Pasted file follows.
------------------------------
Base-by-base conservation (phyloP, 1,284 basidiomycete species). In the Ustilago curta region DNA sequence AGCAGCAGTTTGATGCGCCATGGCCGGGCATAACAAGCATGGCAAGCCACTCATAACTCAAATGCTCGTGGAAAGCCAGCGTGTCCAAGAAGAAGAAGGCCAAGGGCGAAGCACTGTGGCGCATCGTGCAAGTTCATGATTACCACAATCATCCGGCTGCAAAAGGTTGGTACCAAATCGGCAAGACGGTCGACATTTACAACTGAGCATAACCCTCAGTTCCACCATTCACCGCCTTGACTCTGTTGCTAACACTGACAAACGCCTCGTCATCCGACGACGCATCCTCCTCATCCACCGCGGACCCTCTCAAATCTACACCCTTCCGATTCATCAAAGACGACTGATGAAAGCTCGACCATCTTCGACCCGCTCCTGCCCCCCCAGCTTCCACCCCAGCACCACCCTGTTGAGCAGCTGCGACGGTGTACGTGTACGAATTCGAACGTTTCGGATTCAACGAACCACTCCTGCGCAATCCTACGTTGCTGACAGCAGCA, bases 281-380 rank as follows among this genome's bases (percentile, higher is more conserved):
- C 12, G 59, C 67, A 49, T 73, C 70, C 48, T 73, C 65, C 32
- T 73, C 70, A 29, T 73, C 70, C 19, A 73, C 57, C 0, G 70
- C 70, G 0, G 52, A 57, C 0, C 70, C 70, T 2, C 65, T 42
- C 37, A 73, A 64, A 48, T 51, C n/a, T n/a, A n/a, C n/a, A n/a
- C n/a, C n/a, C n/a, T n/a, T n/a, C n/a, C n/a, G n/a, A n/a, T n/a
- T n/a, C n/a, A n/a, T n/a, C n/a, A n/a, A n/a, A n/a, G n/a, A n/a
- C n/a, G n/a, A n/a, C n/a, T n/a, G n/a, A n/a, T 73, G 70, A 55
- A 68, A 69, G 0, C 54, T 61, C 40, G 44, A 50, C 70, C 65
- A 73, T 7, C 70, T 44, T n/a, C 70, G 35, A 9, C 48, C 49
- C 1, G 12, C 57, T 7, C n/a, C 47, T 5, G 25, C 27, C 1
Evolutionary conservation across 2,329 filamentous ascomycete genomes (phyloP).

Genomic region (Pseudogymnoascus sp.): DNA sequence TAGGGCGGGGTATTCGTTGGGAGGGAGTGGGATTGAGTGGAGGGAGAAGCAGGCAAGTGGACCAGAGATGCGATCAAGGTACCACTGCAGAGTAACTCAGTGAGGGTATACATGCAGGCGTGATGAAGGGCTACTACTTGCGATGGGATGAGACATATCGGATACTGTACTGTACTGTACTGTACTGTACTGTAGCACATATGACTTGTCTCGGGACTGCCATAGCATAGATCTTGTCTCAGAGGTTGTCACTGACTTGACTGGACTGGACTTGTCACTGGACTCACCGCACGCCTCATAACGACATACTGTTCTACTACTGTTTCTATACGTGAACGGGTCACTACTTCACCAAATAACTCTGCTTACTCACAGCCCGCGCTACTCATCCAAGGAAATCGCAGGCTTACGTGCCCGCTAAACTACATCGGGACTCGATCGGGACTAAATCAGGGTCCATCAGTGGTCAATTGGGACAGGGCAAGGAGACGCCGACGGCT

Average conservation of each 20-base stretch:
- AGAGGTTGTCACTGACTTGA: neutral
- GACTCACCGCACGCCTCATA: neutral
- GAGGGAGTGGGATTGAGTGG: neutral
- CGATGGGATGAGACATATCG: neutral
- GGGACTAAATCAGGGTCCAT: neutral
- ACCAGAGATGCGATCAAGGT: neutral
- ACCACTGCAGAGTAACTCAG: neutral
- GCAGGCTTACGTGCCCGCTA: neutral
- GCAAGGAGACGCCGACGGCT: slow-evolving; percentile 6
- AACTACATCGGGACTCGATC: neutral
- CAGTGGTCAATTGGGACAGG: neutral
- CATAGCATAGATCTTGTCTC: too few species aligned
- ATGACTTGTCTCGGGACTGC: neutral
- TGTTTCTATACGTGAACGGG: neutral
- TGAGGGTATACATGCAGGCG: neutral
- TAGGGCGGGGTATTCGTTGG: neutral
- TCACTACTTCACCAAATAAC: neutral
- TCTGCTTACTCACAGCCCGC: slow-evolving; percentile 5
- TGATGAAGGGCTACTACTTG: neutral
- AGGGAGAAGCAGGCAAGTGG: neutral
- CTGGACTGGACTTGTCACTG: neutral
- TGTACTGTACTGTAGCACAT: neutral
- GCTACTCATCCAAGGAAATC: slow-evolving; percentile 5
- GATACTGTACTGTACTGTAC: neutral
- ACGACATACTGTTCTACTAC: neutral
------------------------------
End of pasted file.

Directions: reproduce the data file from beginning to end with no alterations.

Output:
Base-by-base conservation (phyloP, 1,284 basidiomycete species). In the Ustilago curta region DNA sequence AGCAGCAGTTTGATGCGCCATGGCCGGGCATAACAAGCATGGCAAGCCACTCATAACTCAAATGCTCGTGGAAAGCCAGCGTGTCCAAGAAGAAGAAGGCCAAGGGCGAAGCACTGTGGCGCATCGTGCAAGTTCATGATTACCACAATCATCCGGCTGCAAAAGGTTGGTACCAAATCGGCAAGACGGTCGACATTTACAACTGAGCATAACCCTCAGTTCCACCATTCACCGCCTTGACTCTGTTGCTAACACTGACAAACGCCTCGTCATCCGACGACGCATCCTCCTCATCCACCGCGGACCCTCTCAAATCTACACCCTTCCGATTCATCAAAGACGACTGATGAAAGCTCGACCATCTTCGACCCGCTCCTGCCCCCCCAGCTTCCACCCCAGCACCACCCTGTTGAGCAGCTGCGACGGTGTACGTGTACGAATTCGAACGTTTCGGATTCAACGAACCACTCCTGCGCAATCCTACGTTGCTGACAGCAGCA, bases 281-380 rank as follows among this genome's bases (percentile, higher is more conserved):
- C 12, G 59, C 67, A 49, T 73, C 70, C 48, T 73, C 65, C 32
- T 73, C 70, A 29, T 73, C 70, C 19, A 73, C 57, C 0, G 70
- C 70, G 0, G 52, A 57, C 0, C 70, C 70, T 2, C 65, T 42
- C 37, A 73, A 64, A 48, T 51, C n/a, T n/a, A n/a, C n/a, A n/a
- C n/a, C n/a, C n/a, T n/a, T n/a, C n/a, C n/a, G n/a, A n/a, T n/a
- T n/a, C n/a, A n/a, T n/a, C n/a, A n/a, A n/a, A n/a, G n/a, A n/a
- C n/a, G n/a, A n/a, C n/a, T n/a, G n/a, A n/a, T 73, G 70, A 55
- A 68, A 69, G 0, C 54, T 61, C 40, G 44, A 50, C 70, C 65
- A 73, T 7, C 70, T 44, T n/a, C 70, G 35, A 9, C 48, C 49
- C 1, G 12, C 57, T 7, C n/a, C 47, T 5, G 25, C 27, C 1
Evolutionary conservation across 2,329 filamentous ascomycete genomes (phyloP).

Genomic region (Pseudogymnoascus sp.): DNA sequence TAGGGCGGGGTATTCGTTGGGAGGGAGTGGGATTGAGTGGAGGGAGAAGCAGGCAAGTGGACCAGAGATGCGATCAAGGTACCACTGCAGAGTAACTCAGTGAGGGTATACATGCAGGCGTGATGAAGGGCTACTACTTGCGATGGGATGAGACATATCGGATACTGTACTGTACTGTACTGTACTGTACTGTAGCACATATGACTTGTCTCGGGACTGCCATAGCATAGATCTTGTCTCAGAGGTTGTCACTGACTTGACTGGACTGGACTTGTCACTGGACTCACCGCACGCCTCATAACGACATACTGTTCTACTACTGTTTCTATACGTGAACGGGTCACTACTTCACCAAATAACTCTGCTTACTCACAGCCCGCGCTACTCATCCAAGGAAATCGCAGGCTTACGTGCCCGCTAAACTACATCGGGACTCGATCGGGACTAAATCAGGGTCCATCAGTGGTCAATTGGGACAGGGCAAGGAGACGCCGACGGCT

Average conservation of each 20-base stretch:
- AGAGGTTGTCACTGACTTGA: neutral
- GACTCACCGCACGCCTCATA: neutral
- GAGGGAGTGGGATTGAGTGG: neutral
- CGATGGGATGAGACATATCG: neutral
- GGGACTAAATCAGGGTCCAT: neutral
- ACCAGAGATGCGATCAAGGT: neutral
- ACCACTGCAGAGTAACTCAG: neutral
- GCAGGCTTACGTGCCCGCTA: neutral
- GCAAGGAGACGCCGACGGCT: slow-evolving; percentile 6
- AACTACATCGGGACTCGATC: neutral
- CAGTGGTCAATTGGGACAGG: neutral
- CATAGCATAGATCTTGTCTC: too few species aligned
- ATGACTTGTCTCGGGACTGC: neutral
- TGTTTCTATACGTGAACGGG: neutral
- TGAGGGTATACATGCAGGCG: neutral
- TAGGGCGGGGTATTCGTTGG: neutral
- TCACTACTTCACCAAATAAC: neutral
- TCTGCTTACTCACAGCCCGC: slow-evolving; percentile 5
- TGATGAAGGGCTACTACTTG: neutral
- AGGGAGAAGCAGGCAAGTGG: neutral
- CTGGACTGGACTTGTCACTG: neutral
- TGTACTGTACTGTAGCACAT: neutral
- GCTACTCATCCAAGGAAATC: slow-evolving; percentile 5
- GATACTGTACTGTACTGTAC: neutral
- ACGACATACTGTTCTACTAC: neutral